AZB & Partners – A short lived affair
In July of 2009, Shah merged his practice with AZB & Partners, a merger that lasted about one and a half years. It was an amicable separation says Shah, with both firms agreeing to a “best friends” alliance.
On the decision to part ways with AZB, Shah says,
“We thought that there would be value added and some synergy, but I don’t think it really worked out well. So while the going was good, we decided that its best we part when we are great friends than to do so after a long time, after which it becomes acrimonious.”
On the existing relation with AZB, he says,
“Even today, we get lots of work from AZB because they know our strength. So our relationship is absolutely top class with AZB. It’s not as if we had a dispute and we walked away. Not at all.”
Hitting the 100-lawyer mark
Going forward, Shah says the firm wants to attain the 100-lawyer mark in the near future. However, he does not foresee spreading the firm to other parts of the country, except perhaps Bombay.
“As of today, Bangalore and Chennai is our focus. We are growing in strength and we probably want to keep growing, but we are very choosy in getting our people. So it takes a long time. Plus we don’t have a herd mentality.”
“We are of course trying to expand our services beyond real estate and litigation so when we do that probably, we may have Bombay as an office for the corporate side, so that’s where we are planning to find space.”
The Modi effect
Ask him whether the BJP government has had any effect on the real estate market and Shah says that these are still early days.
“It’s a bit too early, but from what we have been hearing, what [Modi] wants to do is have a lot of business coming in. And if it really does come in, you need raw material such as land, be it for factories, or the software industry or housing. So definitely it will be a good season if it works out, but I think it’s still too premature. We need to wait for two years to really reap the fruits of what he is planning to do.”
Liberalisation of the Indian legal market
It is a topic that is never too far off any lawyer’s radar. In fact UK Justice Minister Shailesh Vara MP recently visited India to discuss this very issue. For his part, Shah does not oppose the entry of foreign law firms.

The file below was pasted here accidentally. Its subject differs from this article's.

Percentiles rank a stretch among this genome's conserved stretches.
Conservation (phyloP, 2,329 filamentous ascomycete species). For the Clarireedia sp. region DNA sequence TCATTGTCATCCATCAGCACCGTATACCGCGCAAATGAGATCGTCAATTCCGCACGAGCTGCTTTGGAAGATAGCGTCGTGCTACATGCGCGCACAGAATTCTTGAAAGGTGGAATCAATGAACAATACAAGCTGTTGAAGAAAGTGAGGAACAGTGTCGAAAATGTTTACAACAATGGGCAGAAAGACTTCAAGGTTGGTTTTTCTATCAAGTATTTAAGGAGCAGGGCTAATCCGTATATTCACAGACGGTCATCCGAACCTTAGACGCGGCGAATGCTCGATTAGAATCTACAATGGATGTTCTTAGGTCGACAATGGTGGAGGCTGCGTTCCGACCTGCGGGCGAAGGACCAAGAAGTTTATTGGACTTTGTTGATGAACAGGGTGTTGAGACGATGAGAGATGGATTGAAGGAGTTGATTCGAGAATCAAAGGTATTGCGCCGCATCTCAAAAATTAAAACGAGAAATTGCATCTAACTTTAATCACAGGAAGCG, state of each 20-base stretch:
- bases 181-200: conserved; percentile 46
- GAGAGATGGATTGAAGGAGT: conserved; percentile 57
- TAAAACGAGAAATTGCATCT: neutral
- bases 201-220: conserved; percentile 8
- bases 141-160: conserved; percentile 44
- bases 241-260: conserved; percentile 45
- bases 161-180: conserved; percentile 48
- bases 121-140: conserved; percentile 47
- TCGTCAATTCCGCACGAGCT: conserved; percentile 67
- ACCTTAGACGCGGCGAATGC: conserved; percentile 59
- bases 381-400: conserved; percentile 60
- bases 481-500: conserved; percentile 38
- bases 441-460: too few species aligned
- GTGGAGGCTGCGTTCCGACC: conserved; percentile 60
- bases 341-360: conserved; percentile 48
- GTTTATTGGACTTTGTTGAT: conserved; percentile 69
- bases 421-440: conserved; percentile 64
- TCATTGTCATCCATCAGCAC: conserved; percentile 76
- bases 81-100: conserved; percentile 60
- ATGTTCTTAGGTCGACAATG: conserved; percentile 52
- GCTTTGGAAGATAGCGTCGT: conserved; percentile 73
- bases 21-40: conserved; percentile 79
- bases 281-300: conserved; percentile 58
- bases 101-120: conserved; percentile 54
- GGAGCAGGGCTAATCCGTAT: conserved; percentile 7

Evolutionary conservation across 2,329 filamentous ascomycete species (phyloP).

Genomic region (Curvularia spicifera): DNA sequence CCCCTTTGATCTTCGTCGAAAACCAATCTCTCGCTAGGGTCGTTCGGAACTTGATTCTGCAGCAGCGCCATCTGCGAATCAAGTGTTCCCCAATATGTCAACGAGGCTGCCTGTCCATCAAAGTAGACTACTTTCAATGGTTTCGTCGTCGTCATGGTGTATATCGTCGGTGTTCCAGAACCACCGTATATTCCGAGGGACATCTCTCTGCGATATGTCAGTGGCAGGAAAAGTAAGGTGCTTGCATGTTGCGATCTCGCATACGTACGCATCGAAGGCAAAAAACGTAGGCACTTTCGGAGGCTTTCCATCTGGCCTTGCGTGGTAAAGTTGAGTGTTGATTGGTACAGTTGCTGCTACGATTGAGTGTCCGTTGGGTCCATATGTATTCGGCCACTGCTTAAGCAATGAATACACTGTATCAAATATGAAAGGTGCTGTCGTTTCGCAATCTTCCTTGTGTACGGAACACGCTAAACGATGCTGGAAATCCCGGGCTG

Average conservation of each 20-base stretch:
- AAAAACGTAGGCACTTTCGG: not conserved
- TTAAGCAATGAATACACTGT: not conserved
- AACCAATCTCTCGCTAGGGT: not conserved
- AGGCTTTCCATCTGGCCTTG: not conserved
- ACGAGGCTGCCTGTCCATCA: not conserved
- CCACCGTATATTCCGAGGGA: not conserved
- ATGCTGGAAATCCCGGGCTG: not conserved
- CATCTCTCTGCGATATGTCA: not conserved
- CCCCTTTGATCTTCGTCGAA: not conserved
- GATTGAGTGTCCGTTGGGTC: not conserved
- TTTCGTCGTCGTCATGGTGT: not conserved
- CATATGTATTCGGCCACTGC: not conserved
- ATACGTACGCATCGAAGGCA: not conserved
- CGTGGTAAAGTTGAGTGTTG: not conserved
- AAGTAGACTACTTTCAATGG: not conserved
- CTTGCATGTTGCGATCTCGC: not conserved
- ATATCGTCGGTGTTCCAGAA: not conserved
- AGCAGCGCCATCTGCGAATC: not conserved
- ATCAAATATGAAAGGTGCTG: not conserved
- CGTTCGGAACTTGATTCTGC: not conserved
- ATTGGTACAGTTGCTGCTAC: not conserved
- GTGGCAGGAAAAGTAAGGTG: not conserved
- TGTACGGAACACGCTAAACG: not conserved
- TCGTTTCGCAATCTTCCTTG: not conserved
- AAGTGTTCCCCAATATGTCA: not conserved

“I have no such qualms, they are most welcome as long as they allow us to practice where they want to practice in our country, simple as that. If they want to practice in India from the UK, I should be able to establish my practice there without going through any rigors of the law, that’s how I look at it.”
Best friend relationships have dwindled out
A lot of best friend relationships have ended with firms seeing the liberalisation of the market as a bit of a far-off dream.
“At that time, they probably thought the market will open up so that’s why firms came in and they had best friend relationships and things like that. Having realised that this is not going to go far, I think those relationships have also dwindled out and they probably do reference work instead of having best friends and being tied to them. According to me, it’s not a great thing for the simple reason that if you really don’t have a total relationship, then having a best friend relationship also affects you from the point of view that other people are not going to refer work to you.”
Evolution of Legal Profession
“To tell you frankly, when I started, from 1981-84, my fee book had 5000 rupees. That was how it was at that point of time. There is a huge gestation period now because the market has opened up, there are avenues where people pay lawyers well, firms are accepted facts, the youth who join the legal fraternity have better opportunities and better exposure and that’s how the whole concept has developed post 1993. And I am sure it will only grow from here.”
“Now, you can specialise in any field. Earlier, people would say that a lawyer is a jack of all trades and master of none, which is absolutely untrue today. You have to be a master of one.”
“We have probation periods and confirmation after one year, so we do have a loose recruitment arrangement which we are firming up. We disclose to the lawyer who joins as to how we expect him to improve in our firm. It’s a disclosed policy as far as that is concerned. Obviously, only deserving people move up and that’s how we have done our recruitments and placements till now.”
Shah concludes by saying,
“We are a relatively young firm looking forward to expanding. We work hard and hope to keep working hard, and that’s how it is.”